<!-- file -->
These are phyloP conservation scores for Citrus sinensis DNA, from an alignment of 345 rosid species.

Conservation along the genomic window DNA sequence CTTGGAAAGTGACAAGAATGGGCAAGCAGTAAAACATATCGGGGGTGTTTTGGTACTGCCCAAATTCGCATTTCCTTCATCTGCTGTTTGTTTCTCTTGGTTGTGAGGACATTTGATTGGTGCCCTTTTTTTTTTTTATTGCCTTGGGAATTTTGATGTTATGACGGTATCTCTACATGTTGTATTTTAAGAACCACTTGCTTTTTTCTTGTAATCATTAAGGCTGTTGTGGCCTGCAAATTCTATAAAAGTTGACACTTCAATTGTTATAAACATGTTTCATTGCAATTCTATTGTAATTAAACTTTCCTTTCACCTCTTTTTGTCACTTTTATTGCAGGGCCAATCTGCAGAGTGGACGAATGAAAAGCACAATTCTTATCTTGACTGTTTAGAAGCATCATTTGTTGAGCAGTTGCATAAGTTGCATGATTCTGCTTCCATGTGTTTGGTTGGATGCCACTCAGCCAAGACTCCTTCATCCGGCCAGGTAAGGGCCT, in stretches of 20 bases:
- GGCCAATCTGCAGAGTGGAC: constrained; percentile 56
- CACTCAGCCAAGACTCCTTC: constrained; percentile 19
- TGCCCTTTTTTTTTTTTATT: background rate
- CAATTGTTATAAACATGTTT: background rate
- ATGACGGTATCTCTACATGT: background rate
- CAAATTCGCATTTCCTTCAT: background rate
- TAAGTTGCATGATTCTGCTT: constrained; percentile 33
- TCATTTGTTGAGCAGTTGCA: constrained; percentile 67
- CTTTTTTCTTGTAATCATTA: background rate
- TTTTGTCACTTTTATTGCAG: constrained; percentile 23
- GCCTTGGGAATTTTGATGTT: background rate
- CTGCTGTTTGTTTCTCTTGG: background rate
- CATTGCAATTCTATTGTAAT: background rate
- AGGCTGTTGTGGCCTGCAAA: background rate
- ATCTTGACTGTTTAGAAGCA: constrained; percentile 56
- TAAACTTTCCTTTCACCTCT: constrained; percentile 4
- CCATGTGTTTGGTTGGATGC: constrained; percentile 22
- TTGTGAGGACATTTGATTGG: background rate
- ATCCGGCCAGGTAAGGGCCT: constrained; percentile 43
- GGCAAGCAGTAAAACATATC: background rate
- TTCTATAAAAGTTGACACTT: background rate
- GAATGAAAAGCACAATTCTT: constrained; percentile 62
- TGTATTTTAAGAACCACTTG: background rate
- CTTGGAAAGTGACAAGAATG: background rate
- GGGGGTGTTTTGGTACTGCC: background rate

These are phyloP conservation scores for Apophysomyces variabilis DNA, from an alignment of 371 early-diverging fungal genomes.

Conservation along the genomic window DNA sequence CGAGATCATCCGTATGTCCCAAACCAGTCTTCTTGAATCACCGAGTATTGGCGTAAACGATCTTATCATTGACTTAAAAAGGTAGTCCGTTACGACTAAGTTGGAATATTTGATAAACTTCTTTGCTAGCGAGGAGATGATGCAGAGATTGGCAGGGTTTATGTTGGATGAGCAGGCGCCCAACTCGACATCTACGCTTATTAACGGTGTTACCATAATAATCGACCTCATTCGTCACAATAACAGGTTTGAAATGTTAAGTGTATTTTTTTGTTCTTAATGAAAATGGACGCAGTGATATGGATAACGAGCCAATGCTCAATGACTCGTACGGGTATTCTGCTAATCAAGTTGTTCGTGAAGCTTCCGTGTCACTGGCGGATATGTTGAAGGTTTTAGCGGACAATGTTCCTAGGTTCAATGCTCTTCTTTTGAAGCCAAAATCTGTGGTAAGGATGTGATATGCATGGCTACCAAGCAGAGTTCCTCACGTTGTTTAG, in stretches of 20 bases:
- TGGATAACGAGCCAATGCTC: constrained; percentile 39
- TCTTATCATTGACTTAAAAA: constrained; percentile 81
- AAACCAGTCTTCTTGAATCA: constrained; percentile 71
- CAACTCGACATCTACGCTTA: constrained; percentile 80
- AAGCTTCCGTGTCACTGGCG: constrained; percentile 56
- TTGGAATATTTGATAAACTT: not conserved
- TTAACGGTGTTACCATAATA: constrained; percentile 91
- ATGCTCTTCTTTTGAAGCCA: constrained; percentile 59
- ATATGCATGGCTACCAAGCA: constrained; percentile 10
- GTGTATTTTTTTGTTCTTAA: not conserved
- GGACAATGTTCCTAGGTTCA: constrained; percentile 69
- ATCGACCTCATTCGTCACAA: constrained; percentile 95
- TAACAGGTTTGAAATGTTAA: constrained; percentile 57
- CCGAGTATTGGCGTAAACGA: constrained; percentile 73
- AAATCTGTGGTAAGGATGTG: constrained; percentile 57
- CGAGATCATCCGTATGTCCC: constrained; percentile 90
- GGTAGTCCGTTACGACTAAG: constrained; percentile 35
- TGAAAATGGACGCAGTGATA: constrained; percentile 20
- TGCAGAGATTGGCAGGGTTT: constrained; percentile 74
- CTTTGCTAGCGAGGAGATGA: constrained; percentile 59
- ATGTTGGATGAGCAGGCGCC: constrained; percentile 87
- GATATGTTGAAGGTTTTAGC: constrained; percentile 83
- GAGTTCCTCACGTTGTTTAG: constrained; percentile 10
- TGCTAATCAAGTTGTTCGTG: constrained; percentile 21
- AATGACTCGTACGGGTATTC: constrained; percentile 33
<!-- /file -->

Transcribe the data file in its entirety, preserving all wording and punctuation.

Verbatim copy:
These are phyloP conservation scores for Citrus sinensis DNA, from an alignment of 345 rosid species.

Conservation along the genomic window DNA sequence CTTGGAAAGTGACAAGAATGGGCAAGCAGTAAAACATATCGGGGGTGTTTTGGTACTGCCCAAATTCGCATTTCCTTCATCTGCTGTTTGTTTCTCTTGGTTGTGAGGACATTTGATTGGTGCCCTTTTTTTTTTTTATTGCCTTGGGAATTTTGATGTTATGACGGTATCTCTACATGTTGTATTTTAAGAACCACTTGCTTTTTTCTTGTAATCATTAAGGCTGTTGTGGCCTGCAAATTCTATAAAAGTTGACACTTCAATTGTTATAAACATGTTTCATTGCAATTCTATTGTAATTAAACTTTCCTTTCACCTCTTTTTGTCACTTTTATTGCAGGGCCAATCTGCAGAGTGGACGAATGAAAAGCACAATTCTTATCTTGACTGTTTAGAAGCATCATTTGTTGAGCAGTTGCATAAGTTGCATGATTCTGCTTCCATGTGTTTGGTTGGATGCCACTCAGCCAAGACTCCTTCATCCGGCCAGGTAAGGGCCT, in stretches of 20 bases:
- GGCCAATCTGCAGAGTGGAC: constrained; percentile 56
- CACTCAGCCAAGACTCCTTC: constrained; percentile 19
- TGCCCTTTTTTTTTTTTATT: background rate
- CAATTGTTATAAACATGTTT: background rate
- ATGACGGTATCTCTACATGT: background rate
- CAAATTCGCATTTCCTTCAT: background rate
- TAAGTTGCATGATTCTGCTT: constrained; percentile 33
- TCATTTGTTGAGCAGTTGCA: constrained; percentile 67
- CTTTTTTCTTGTAATCATTA: background rate
- TTTTGTCACTTTTATTGCAG: constrained; percentile 23
- GCCTTGGGAATTTTGATGTT: background rate
- CTGCTGTTTGTTTCTCTTGG: background rate
- CATTGCAATTCTATTGTAAT: background rate
- AGGCTGTTGTGGCCTGCAAA: background rate
- ATCTTGACTGTTTAGAAGCA: constrained; percentile 56
- TAAACTTTCCTTTCACCTCT: constrained; percentile 4
- CCATGTGTTTGGTTGGATGC: constrained; percentile 22
- TTGTGAGGACATTTGATTGG: background rate
- ATCCGGCCAGGTAAGGGCCT: constrained; percentile 43
- GGCAAGCAGTAAAACATATC: background rate
- TTCTATAAAAGTTGACACTT: background rate
- GAATGAAAAGCACAATTCTT: constrained; percentile 62
- TGTATTTTAAGAACCACTTG: background rate
- CTTGGAAAGTGACAAGAATG: background rate
- GGGGGTGTTTTGGTACTGCC: background rate

These are phyloP conservation scores for Apophysomyces variabilis DNA, from an alignment of 371 early-diverging fungal genomes.

Conservation along the genomic window DNA sequence CGAGATCATCCGTATGTCCCAAACCAGTCTTCTTGAATCACCGAGTATTGGCGTAAACGATCTTATCATTGACTTAAAAAGGTAGTCCGTTACGACTAAGTTGGAATATTTGATAAACTTCTTTGCTAGCGAGGAGATGATGCAGAGATTGGCAGGGTTTATGTTGGATGAGCAGGCGCCCAACTCGACATCTACGCTTATTAACGGTGTTACCATAATAATCGACCTCATTCGTCACAATAACAGGTTTGAAATGTTAAGTGTATTTTTTTGTTCTTAATGAAAATGGACGCAGTGATATGGATAACGAGCCAATGCTCAATGACTCGTACGGGTATTCTGCTAATCAAGTTGTTCGTGAAGCTTCCGTGTCACTGGCGGATATGTTGAAGGTTTTAGCGGACAATGTTCCTAGGTTCAATGCTCTTCTTTTGAAGCCAAAATCTGTGGTAAGGATGTGATATGCATGGCTACCAAGCAGAGTTCCTCACGTTGTTTAG, in stretches of 20 bases:
- TGGATAACGAGCCAATGCTC: constrained; percentile 39
- TCTTATCATTGACTTAAAAA: constrained; percentile 81
- AAACCAGTCTTCTTGAATCA: constrained; percentile 71
- CAACTCGACATCTACGCTTA: constrained; percentile 80
- AAGCTTCCGTGTCACTGGCG: constrained; percentile 56
- TTGGAATATTTGATAAACTT: not conserved
- TTAACGGTGTTACCATAATA: constrained; percentile 91
- ATGCTCTTCTTTTGAAGCCA: constrained; percentile 59
- ATATGCATGGCTACCAAGCA: constrained; percentile 10
- GTGTATTTTTTTGTTCTTAA: not conserved
- GGACAATGTTCCTAGGTTCA: constrained; percentile 69
- ATCGACCTCATTCGTCACAA: constrained; percentile 95
- TAACAGGTTTGAAATGTTAA: constrained; percentile 57
- CCGAGTATTGGCGTAAACGA: constrained; percentile 73
- AAATCTGTGGTAAGGATGTG: constrained; percentile 57
- CGAGATCATCCGTATGTCCC: constrained; percentile 90
- GGTAGTCCGTTACGACTAAG: constrained; percentile 35
- TGAAAATGGACGCAGTGATA: constrained; percentile 20
- TGCAGAGATTGGCAGGGTTT: constrained; percentile 74
- CTTTGCTAGCGAGGAGATGA: constrained; percentile 59
- ATGTTGGATGAGCAGGCGCC: constrained; percentile 87
- GATATGTTGAAGGTTTTAGC: constrained; percentile 83
- GAGTTCCTCACGTTGTTTAG: constrained; percentile 10
- TGCTAATCAAGTTGTTCGTG: constrained; percentile 21
- AATGACTCGTACGGGTATTC: constrained; percentile 33